Fast casual restaurant brand Tortilla has hit back at a protest organised by residents in London’s Camden, who are trying to derail the opening of a new site in the area.
The campaign, called Save Camden Town from Tortilla Fast Food, started by local resident Marco Aponte, has raised objections to Tortilla’s attempts to open at 144 Camden High Street.
Tortilla hopes to open a small site selling hot burritos and tacos under an A1 licence, after its application for an A3 restaurant licence was rejected by Camden Council.
The campaign has seized upon this rejection, in which Camden Council stated that an A3 site would result in “harm to the character and function of the frontage and the town centre”.
It also claimed that residents within the building of 144 Camden High Street opposed the presence of Tortilla, and raised an objection that “Tortilla intends to prepare hot burritos and tacos, and sell alcohol, while operating under a retail licence (A1)”.
So far 37 people have signed a petition against the proposed site.
However Tortilla founder Brandon Stephens defended his company’s plans.
“We made an application for a change of use on a premises that we secured in Camden last year which was rejected by the council due to the technicality that the High Street already had less than 75% A1 usage,” he explained. “The ‘harming’ the character of Camden Town that they refer to is simply legalese for meaning they didn’t want to have any more A3 operations.”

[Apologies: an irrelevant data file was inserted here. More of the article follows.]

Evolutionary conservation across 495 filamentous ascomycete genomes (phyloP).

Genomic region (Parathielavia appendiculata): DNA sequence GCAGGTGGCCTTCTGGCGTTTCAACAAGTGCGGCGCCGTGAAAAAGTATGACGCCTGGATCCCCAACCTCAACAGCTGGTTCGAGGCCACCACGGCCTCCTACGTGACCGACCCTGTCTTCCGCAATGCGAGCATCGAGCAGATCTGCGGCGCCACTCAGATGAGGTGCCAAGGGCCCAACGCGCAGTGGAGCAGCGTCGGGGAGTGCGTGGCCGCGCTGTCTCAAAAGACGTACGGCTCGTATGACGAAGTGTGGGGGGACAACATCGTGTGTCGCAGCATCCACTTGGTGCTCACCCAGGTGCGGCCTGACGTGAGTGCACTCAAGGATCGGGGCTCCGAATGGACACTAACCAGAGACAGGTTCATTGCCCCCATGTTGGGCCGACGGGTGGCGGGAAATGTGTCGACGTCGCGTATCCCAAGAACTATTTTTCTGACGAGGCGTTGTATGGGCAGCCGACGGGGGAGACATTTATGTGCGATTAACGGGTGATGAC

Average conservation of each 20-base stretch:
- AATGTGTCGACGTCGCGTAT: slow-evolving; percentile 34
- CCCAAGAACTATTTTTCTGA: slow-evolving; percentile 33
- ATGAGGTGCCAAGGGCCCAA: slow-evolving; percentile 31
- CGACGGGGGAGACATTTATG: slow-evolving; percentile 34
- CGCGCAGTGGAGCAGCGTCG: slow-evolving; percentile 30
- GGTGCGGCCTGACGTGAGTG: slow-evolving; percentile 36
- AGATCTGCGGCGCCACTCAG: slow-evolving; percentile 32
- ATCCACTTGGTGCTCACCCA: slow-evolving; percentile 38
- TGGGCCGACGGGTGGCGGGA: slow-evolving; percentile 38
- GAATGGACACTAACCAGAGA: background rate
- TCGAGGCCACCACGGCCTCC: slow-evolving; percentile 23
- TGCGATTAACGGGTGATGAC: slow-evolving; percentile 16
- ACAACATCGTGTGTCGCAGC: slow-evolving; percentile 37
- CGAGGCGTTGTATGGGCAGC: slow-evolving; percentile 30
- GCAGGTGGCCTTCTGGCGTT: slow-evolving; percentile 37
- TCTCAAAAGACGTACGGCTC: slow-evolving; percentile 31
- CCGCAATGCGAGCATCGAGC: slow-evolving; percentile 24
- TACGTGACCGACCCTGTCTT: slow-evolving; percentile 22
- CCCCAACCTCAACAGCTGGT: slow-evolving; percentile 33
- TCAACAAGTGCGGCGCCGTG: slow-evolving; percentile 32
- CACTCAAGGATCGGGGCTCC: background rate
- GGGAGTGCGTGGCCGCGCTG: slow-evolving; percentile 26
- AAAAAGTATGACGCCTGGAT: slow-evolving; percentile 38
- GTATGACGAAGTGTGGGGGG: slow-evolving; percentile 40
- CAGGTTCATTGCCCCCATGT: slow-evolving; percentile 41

He added that Tortilla was subsequently granted an alcohol licence and has obtained a Certificate of Lawful Use for the site. “Under the terms of the A1, we can’t have external extraction, must maintain a reduced number of covers, must have some degree of retail sales, etc. all of which are acceptable to both ourselves and Camden,” he said.
Stephens also pointed out that operating under an A1 licence was an established model throughout the UK, and that there were a number of burrito operators that operate under A1 planning in Camden including: El Mexicana, Poncho #8 (in the City), and Barburrito (Paddington station).
“The tenants make it out to sound like we’re operating illegally when in fact we’re operating 100% within the law, have been liaising with Camden for a considerable period of time, and have gone through all the requisite steps,” Stephens said.